>> When actor and director Asia Argento accused Harvey Weinstein of sexual assault, she helped inspire the Me Too movement. But in her native Italy, she met with considerable scorn.>> They were doing every day TV shows kind of discussing whether I was raped or not. People I don't know, I didn't know what to expect.
But definitely I did not expect to be vilified and called a prostitute, and called the worst things on Italian newspapers. Being shamed, slut shamed, victim blamed, I did not expect any of it, and it broke my heart.>> Now she's on the attack, not only against Weinstein, but also former Italian Prime Minister, Silvio Berlusconi.
Who's staging a political comeback. Just before Sunday's election, she released this video, she discusses Weinstein, and also interviews Ambra Battilana. A former beauty queen who both wire tapped Weinstein and testified against Berlusconi over his bunga-bunga parties. Berlusconi was acquitted of having sex with an underage prostitute. Argento says his commercial TV empire has been scantily dressed women into Italian households for decades.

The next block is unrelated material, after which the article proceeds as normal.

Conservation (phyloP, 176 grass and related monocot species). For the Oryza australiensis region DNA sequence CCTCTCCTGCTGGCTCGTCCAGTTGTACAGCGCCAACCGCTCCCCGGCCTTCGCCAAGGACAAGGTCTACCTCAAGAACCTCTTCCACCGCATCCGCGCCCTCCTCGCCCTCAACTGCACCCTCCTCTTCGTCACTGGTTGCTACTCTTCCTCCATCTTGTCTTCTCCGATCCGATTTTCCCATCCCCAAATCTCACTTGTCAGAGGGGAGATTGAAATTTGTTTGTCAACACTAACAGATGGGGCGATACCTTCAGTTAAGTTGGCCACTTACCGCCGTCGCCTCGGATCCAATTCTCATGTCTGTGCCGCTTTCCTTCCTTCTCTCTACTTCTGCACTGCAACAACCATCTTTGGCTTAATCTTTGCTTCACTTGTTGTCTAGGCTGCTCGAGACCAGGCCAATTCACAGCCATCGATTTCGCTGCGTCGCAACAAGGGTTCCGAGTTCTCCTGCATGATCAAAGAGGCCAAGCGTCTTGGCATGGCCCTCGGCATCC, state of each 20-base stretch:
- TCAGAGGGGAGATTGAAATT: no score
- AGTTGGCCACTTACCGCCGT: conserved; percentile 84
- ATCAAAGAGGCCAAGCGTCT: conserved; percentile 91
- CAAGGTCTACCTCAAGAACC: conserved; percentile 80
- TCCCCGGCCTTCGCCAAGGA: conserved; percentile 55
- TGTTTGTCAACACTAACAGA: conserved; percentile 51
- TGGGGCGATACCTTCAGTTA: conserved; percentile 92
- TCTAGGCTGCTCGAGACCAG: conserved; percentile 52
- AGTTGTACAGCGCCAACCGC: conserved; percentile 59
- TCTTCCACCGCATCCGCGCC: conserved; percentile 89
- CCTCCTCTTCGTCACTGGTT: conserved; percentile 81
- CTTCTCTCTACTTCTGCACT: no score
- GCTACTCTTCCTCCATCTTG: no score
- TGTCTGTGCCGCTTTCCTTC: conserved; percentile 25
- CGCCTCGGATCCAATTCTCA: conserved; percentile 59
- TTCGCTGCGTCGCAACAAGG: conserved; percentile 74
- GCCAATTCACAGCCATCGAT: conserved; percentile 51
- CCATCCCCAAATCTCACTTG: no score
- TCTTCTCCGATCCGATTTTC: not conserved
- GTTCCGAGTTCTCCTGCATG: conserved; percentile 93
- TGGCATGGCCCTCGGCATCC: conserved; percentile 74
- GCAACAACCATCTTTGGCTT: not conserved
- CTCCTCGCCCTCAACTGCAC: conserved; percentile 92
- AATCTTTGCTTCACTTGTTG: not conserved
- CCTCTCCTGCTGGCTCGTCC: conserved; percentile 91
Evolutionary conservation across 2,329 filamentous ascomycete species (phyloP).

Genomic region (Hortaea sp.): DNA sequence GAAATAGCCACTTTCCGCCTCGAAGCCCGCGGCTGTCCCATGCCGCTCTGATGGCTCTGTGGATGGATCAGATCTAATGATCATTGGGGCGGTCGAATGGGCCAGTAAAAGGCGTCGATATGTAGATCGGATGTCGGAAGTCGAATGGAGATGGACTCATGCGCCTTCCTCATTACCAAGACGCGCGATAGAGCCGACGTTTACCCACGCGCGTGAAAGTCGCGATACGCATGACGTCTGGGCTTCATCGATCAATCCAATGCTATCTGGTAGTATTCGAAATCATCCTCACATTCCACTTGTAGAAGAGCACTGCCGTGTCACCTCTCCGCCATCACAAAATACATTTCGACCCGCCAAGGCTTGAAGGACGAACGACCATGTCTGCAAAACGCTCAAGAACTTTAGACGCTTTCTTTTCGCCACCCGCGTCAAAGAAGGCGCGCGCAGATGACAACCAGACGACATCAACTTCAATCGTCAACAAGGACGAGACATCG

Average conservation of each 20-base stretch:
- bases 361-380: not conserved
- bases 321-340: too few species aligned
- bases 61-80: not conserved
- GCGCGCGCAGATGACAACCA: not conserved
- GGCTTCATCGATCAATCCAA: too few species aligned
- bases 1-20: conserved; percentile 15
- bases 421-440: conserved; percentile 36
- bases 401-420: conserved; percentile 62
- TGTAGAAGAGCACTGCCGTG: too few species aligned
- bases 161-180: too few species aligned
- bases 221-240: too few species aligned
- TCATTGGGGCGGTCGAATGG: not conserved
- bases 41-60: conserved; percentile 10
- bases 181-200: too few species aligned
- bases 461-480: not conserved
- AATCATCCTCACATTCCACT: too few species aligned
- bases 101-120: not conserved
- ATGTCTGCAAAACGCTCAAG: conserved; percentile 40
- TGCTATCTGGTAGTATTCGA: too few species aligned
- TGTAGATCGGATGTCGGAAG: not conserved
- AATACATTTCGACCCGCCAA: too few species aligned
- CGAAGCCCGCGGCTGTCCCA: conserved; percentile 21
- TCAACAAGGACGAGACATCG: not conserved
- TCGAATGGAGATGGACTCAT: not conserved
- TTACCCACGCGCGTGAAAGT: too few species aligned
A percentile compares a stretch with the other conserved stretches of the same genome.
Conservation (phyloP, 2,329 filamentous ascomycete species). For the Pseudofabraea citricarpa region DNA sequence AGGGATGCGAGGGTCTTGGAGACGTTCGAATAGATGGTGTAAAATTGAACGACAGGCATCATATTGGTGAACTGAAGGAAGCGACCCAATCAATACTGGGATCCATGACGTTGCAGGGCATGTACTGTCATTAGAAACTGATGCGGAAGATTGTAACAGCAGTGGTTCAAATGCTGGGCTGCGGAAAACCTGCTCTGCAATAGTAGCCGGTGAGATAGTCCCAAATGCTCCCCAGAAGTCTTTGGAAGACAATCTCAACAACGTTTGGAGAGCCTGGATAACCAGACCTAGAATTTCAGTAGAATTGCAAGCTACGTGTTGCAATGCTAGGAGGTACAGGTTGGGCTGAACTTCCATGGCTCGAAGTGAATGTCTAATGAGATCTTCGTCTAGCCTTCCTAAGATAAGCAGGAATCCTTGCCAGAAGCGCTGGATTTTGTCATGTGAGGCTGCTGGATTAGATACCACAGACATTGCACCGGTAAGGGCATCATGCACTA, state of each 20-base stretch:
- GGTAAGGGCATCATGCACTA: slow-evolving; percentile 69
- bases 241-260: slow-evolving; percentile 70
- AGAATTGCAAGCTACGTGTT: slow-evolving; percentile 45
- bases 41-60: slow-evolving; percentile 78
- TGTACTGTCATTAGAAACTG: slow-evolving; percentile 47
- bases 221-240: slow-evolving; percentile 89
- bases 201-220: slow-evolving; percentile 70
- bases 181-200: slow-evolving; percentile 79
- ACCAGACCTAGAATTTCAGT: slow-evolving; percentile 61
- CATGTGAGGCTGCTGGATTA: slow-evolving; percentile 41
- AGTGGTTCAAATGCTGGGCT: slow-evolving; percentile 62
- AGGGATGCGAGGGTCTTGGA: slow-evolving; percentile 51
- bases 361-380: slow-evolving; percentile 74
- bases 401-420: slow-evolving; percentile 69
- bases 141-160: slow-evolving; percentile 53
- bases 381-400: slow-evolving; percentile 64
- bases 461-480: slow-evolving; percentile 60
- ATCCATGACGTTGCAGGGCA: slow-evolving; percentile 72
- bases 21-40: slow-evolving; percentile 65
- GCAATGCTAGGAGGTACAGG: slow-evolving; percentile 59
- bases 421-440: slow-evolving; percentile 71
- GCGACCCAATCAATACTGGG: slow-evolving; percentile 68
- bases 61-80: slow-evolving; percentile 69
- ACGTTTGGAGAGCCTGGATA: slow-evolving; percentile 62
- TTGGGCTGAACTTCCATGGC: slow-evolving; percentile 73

Which some say has molded perceptions of women.>> My whole life, I have lived in Italy. The objectification of women that Berlusconi, first with this TV, things that you wouldn't need. A girl naked, dancing, when you're telling the news, this is Italy.>> Italians largely shrugged off Me Too.
Some 120 Italian actresses published an open letter about industry abuses, but in vague terms and without names. Feminists do, of course, point to successes, but expect to wait some time before a campaign like Me Too shakes things up. After Argento accused Weinstein, she says she received death threats and was afraid to leave her apartment.
Weinstein has denied all allegations of non-consensual sex. Argento thought about leaving Italy, but her activism has since changed her mind.>> If I can be a little voice that can be amplified by other women who think the same, then I think it's my place to stay until things change.